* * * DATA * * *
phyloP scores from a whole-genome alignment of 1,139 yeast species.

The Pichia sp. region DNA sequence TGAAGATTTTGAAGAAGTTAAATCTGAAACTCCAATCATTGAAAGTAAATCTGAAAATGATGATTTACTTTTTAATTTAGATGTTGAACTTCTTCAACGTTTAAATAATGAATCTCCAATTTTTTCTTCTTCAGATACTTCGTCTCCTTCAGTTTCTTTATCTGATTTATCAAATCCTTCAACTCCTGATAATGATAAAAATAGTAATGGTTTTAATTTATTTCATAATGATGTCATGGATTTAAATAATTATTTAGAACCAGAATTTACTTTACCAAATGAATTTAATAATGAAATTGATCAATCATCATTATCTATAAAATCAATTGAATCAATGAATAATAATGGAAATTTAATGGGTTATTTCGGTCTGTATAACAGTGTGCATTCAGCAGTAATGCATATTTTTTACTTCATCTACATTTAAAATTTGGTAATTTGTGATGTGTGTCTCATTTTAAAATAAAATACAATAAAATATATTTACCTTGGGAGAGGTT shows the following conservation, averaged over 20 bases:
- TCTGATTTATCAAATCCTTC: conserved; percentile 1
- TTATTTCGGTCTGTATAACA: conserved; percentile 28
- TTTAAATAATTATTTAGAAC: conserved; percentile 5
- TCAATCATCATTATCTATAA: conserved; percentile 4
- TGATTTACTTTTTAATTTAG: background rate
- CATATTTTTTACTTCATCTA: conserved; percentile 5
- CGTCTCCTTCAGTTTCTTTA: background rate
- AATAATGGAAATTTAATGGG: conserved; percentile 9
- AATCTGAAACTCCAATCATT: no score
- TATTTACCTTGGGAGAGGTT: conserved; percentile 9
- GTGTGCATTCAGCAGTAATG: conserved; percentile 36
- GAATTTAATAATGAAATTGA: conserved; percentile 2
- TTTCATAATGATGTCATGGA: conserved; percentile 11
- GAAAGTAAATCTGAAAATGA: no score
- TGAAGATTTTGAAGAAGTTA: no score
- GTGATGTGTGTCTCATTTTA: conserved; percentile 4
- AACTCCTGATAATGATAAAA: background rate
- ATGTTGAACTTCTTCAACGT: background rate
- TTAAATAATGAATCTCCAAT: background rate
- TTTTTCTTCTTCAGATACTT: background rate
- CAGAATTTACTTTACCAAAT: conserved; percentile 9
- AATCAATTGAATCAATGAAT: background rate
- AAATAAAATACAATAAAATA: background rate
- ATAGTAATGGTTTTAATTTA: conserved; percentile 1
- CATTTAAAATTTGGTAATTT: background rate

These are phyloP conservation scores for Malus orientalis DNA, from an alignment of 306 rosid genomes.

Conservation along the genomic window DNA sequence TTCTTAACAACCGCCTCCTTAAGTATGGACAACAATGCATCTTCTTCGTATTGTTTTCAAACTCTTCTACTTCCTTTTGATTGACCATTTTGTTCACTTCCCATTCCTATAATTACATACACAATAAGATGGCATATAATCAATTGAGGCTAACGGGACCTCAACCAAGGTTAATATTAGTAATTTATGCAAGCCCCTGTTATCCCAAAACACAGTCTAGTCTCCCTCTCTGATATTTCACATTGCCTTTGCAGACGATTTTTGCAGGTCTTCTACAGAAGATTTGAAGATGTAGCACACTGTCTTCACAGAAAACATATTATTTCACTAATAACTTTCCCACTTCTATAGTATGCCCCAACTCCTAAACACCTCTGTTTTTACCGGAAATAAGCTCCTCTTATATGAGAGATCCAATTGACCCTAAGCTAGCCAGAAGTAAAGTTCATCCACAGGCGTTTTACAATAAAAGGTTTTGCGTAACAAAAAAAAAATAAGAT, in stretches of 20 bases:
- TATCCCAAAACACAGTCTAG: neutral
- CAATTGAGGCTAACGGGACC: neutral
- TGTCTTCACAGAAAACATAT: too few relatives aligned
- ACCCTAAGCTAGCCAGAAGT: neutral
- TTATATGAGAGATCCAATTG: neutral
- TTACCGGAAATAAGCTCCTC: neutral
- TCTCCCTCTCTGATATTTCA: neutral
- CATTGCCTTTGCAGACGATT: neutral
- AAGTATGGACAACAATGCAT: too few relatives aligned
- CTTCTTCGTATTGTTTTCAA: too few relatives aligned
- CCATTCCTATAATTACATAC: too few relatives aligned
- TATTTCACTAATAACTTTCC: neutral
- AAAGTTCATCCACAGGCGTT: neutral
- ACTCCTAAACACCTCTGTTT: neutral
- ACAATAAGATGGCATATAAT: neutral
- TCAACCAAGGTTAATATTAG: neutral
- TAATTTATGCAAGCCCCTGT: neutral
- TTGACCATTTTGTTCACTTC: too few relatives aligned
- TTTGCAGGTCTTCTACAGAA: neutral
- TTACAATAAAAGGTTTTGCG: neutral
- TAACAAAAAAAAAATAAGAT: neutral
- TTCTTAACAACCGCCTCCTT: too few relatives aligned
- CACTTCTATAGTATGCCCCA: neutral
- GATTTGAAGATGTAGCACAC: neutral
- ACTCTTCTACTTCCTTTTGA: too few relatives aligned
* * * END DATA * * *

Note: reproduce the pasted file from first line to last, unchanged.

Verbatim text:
phyloP scores from a whole-genome alignment of 1,139 yeast species.

The Pichia sp. region DNA sequence TGAAGATTTTGAAGAAGTTAAATCTGAAACTCCAATCATTGAAAGTAAATCTGAAAATGATGATTTACTTTTTAATTTAGATGTTGAACTTCTTCAACGTTTAAATAATGAATCTCCAATTTTTTCTTCTTCAGATACTTCGTCTCCTTCAGTTTCTTTATCTGATTTATCAAATCCTTCAACTCCTGATAATGATAAAAATAGTAATGGTTTTAATTTATTTCATAATGATGTCATGGATTTAAATAATTATTTAGAACCAGAATTTACTTTACCAAATGAATTTAATAATGAAATTGATCAATCATCATTATCTATAAAATCAATTGAATCAATGAATAATAATGGAAATTTAATGGGTTATTTCGGTCTGTATAACAGTGTGCATTCAGCAGTAATGCATATTTTTTACTTCATCTACATTTAAAATTTGGTAATTTGTGATGTGTGTCTCATTTTAAAATAAAATACAATAAAATATATTTACCTTGGGAGAGGTT shows the following conservation, averaged over 20 bases:
- TCTGATTTATCAAATCCTTC: conserved; percentile 1
- TTATTTCGGTCTGTATAACA: conserved; percentile 28
- TTTAAATAATTATTTAGAAC: conserved; percentile 5
- TCAATCATCATTATCTATAA: conserved; percentile 4
- TGATTTACTTTTTAATTTAG: background rate
- CATATTTTTTACTTCATCTA: conserved; percentile 5
- CGTCTCCTTCAGTTTCTTTA: background rate
- AATAATGGAAATTTAATGGG: conserved; percentile 9
- AATCTGAAACTCCAATCATT: no score
- TATTTACCTTGGGAGAGGTT: conserved; percentile 9
- GTGTGCATTCAGCAGTAATG: conserved; percentile 36
- GAATTTAATAATGAAATTGA: conserved; percentile 2
- TTTCATAATGATGTCATGGA: conserved; percentile 11
- GAAAGTAAATCTGAAAATGA: no score
- TGAAGATTTTGAAGAAGTTA: no score
- GTGATGTGTGTCTCATTTTA: conserved; percentile 4
- AACTCCTGATAATGATAAAA: background rate
- ATGTTGAACTTCTTCAACGT: background rate
- TTAAATAATGAATCTCCAAT: background rate
- TTTTTCTTCTTCAGATACTT: background rate
- CAGAATTTACTTTACCAAAT: conserved; percentile 9
- AATCAATTGAATCAATGAAT: background rate
- AAATAAAATACAATAAAATA: background rate
- ATAGTAATGGTTTTAATTTA: conserved; percentile 1
- CATTTAAAATTTGGTAATTT: background rate

These are phyloP conservation scores for Malus orientalis DNA, from an alignment of 306 rosid genomes.

Conservation along the genomic window DNA sequence TTCTTAACAACCGCCTCCTTAAGTATGGACAACAATGCATCTTCTTCGTATTGTTTTCAAACTCTTCTACTTCCTTTTGATTGACCATTTTGTTCACTTCCCATTCCTATAATTACATACACAATAAGATGGCATATAATCAATTGAGGCTAACGGGACCTCAACCAAGGTTAATATTAGTAATTTATGCAAGCCCCTGTTATCCCAAAACACAGTCTAGTCTCCCTCTCTGATATTTCACATTGCCTTTGCAGACGATTTTTGCAGGTCTTCTACAGAAGATTTGAAGATGTAGCACACTGTCTTCACAGAAAACATATTATTTCACTAATAACTTTCCCACTTCTATAGTATGCCCCAACTCCTAAACACCTCTGTTTTTACCGGAAATAAGCTCCTCTTATATGAGAGATCCAATTGACCCTAAGCTAGCCAGAAGTAAAGTTCATCCACAGGCGTTTTACAATAAAAGGTTTTGCGTAACAAAAAAAAAATAAGAT, in stretches of 20 bases:
- TATCCCAAAACACAGTCTAG: neutral
- CAATTGAGGCTAACGGGACC: neutral
- TGTCTTCACAGAAAACATAT: too few relatives aligned
- ACCCTAAGCTAGCCAGAAGT: neutral
- TTATATGAGAGATCCAATTG: neutral
- TTACCGGAAATAAGCTCCTC: neutral
- TCTCCCTCTCTGATATTTCA: neutral
- CATTGCCTTTGCAGACGATT: neutral
- AAGTATGGACAACAATGCAT: too few relatives aligned
- CTTCTTCGTATTGTTTTCAA: too few relatives aligned
- CCATTCCTATAATTACATAC: too few relatives aligned
- TATTTCACTAATAACTTTCC: neutral
- AAAGTTCATCCACAGGCGTT: neutral
- ACTCCTAAACACCTCTGTTT: neutral
- ACAATAAGATGGCATATAAT: neutral
- TCAACCAAGGTTAATATTAG: neutral
- TAATTTATGCAAGCCCCTGT: neutral
- TTGACCATTTTGTTCACTTC: too few relatives aligned
- TTTGCAGGTCTTCTACAGAA: neutral
- TTACAATAAAAGGTTTTGCG: neutral
- TAACAAAAAAAAAATAAGAT: neutral
- TTCTTAACAACCGCCTCCTT: too few relatives aligned
- CACTTCTATAGTATGCCCCA: neutral
- GATTTGAAGATGTAGCACAC: neutral
- ACTCTTCTACTTCCTTTTGA: too few relatives aligned